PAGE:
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Bigelf - Cheat The Gallows CD (album) cover

CHEAT THE GALLOWS

Bigelf

 

Heavy Prog

3.56 | 91 ratings

From Progarchives.com, the ultimate progressive rock music website

Andy Webb
Forum & Site Admin Group
Admin / Heavy Prog Team
3 stars The evils of rock and roll

Bigelf are an interesting group of musicians. A quartet dedicated to resurrecting retro blues- rock with an intense abuse of the Hammond organ and growling guitar riffs, the band is able to craft a rather interesting brand of music. Cheating the Gallows, the band's third studio album, shows no shortage of this bombastic brand of heavy prog. Although the prog of the music is comprised of little more than the Hammond and Mellotron riffs, overall the band crafts an interesting album, with multiple moments of lighthearted playing of four guys who are having a good time. Despite the fact that much of the album seems to borrow quite a bit from their 70s influences, such as Black Sabbath, Deep Purple, and King Crimson, they are still able to present an overall good album for us to listen to.

With much of the band's music a high tribute to the 70s greats, some of it can come off as a cheesy amalgam of 70s riffs, atmospheres, and themes. Of course this is not bad, but the overall lack of originality the band displays on much of the album harms the overall performance of the band. Songs like The Gravest Show on Earth, Money, It's Pure Evil, Superstar, and The Evils of Rock & Roll show how these guys have an obvious affection for their yesteryear influences, with similar rocking riffs, bluesy use of the Hammond to accent the riffs, and that certain atmosphere that many 70s hard rock bands conjured up in their classic recordings. Now the band's tribute to these greats is obviously not bad, with many great moments within the music showing that the band is not just your everyday cover band. The music in the end is good, albeit a little dry.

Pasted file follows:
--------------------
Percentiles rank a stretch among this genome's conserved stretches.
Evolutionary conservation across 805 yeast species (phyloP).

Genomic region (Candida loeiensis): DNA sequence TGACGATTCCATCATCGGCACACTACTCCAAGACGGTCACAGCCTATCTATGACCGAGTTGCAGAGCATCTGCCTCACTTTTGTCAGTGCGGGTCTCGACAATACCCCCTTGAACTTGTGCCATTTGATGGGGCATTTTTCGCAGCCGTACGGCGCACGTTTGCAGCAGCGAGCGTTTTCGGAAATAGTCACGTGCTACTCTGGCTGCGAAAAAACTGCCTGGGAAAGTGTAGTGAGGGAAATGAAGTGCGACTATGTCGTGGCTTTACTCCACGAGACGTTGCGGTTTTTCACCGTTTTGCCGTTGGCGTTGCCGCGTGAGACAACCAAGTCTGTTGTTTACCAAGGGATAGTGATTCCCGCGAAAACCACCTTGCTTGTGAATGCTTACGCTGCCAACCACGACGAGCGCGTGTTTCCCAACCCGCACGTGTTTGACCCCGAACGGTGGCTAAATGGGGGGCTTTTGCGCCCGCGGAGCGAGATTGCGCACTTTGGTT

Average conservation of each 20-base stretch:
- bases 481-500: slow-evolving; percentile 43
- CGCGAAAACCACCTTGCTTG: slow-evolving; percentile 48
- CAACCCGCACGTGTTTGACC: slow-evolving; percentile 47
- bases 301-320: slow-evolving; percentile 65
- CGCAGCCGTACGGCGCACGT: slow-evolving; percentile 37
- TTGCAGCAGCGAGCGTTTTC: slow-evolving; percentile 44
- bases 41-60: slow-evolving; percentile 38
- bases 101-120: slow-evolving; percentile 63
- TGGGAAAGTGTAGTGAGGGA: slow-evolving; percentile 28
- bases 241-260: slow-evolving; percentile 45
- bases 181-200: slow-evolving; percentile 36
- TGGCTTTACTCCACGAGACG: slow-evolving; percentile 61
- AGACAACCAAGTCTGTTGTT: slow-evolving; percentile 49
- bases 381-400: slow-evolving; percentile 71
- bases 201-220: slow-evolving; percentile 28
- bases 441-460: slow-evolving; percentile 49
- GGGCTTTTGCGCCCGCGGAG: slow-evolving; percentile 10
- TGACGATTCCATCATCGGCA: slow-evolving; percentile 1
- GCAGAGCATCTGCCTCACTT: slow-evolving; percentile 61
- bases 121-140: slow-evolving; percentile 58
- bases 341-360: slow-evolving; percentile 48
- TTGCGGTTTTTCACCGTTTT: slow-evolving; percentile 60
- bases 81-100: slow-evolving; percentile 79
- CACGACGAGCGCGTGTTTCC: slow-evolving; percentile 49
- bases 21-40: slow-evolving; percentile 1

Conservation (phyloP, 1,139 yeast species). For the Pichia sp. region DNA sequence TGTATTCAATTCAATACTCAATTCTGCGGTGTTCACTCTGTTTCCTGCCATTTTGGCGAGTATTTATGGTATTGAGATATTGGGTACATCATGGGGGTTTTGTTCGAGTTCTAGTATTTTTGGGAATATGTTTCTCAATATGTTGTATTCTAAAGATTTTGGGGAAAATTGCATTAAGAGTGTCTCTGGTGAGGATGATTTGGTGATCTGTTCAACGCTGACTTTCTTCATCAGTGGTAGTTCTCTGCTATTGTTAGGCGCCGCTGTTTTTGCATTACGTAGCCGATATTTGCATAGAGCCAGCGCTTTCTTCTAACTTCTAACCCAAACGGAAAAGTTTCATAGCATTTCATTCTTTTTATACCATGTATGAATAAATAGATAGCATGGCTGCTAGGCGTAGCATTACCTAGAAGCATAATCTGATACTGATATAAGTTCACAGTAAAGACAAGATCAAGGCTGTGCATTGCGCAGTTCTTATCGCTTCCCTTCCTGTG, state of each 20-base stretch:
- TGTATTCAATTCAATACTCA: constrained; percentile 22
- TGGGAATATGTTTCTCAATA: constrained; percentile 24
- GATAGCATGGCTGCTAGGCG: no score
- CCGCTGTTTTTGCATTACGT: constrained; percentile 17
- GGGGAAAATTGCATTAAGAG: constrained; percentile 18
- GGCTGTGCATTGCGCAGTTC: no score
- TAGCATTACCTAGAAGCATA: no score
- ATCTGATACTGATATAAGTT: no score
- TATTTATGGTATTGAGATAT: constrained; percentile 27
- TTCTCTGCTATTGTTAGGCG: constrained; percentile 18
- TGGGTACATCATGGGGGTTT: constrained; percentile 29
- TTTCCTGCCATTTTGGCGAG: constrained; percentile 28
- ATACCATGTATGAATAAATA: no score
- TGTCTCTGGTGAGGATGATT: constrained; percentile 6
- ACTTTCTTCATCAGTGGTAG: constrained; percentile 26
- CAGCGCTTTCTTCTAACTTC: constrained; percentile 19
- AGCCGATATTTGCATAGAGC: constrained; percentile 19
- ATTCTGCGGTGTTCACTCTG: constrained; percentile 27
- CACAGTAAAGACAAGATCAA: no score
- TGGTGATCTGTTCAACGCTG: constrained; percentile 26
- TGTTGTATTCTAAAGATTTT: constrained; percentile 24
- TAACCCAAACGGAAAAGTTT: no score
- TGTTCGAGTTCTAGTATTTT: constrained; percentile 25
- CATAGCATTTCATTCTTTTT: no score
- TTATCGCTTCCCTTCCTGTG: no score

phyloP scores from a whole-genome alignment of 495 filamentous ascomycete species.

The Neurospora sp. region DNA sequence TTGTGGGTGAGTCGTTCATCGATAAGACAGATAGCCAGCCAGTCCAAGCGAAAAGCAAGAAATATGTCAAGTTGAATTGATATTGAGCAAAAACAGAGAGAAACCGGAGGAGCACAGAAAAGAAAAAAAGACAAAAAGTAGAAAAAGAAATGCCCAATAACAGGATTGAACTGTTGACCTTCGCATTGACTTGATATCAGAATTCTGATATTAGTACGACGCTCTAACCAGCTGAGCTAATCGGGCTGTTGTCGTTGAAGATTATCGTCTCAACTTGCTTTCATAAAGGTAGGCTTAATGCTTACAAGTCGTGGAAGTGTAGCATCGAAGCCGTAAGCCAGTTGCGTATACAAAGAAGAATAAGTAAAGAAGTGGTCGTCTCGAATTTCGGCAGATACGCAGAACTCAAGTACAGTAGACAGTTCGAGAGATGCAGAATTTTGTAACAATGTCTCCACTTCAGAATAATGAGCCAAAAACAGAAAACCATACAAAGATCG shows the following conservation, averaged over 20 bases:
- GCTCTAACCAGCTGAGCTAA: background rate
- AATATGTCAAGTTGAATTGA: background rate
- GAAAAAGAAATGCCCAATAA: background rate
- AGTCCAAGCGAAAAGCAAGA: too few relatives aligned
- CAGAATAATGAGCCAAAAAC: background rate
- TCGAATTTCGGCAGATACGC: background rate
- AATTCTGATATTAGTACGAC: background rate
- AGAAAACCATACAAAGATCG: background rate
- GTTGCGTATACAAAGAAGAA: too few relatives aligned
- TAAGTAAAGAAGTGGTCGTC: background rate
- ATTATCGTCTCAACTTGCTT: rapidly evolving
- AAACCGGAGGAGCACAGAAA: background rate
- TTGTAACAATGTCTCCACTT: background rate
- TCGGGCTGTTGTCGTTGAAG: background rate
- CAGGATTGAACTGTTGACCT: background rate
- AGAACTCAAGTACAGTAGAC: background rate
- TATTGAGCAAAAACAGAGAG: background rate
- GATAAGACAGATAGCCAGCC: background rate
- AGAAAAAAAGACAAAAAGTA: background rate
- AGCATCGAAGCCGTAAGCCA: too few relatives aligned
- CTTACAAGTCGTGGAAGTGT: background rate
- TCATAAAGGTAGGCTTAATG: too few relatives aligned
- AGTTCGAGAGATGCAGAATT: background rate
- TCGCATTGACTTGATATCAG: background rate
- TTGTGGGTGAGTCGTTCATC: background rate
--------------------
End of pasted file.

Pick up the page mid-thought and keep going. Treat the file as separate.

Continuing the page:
Cheating the Gallows certainly covers a bit of ground, with its near-hour length paying a nice tribute to many bands, from Deep Purple and Led Zeppelin to King Crimson and Pink Floyd. The majority of the creative concepts found on the album are a direct result of the band's amalgamation of their numerous influences into a single display of rather interesting heavy progressive rock. Obviously these tracks aren't bad, with some great spices of inventiveness found in some of the mellow melodic breakdowns and jazzy dynamics peppered throughout the album. Overall, the album isn't spectacular. However, the album is certainly not bad in any way. The band is able to craft a nice tribute, with their own (slightly influence-reliant) musical stamp across the music as well. The slightly dissonant quality of Damon Fox's voice mixed with the cinematic quality of the riffs and growling Hammond organ plodding make for an interesting sound. In the end, despite some obvious reliance upon their influences, the band has crafted an overall good album. 3+ stars.

Andy Webb | 3/5 |

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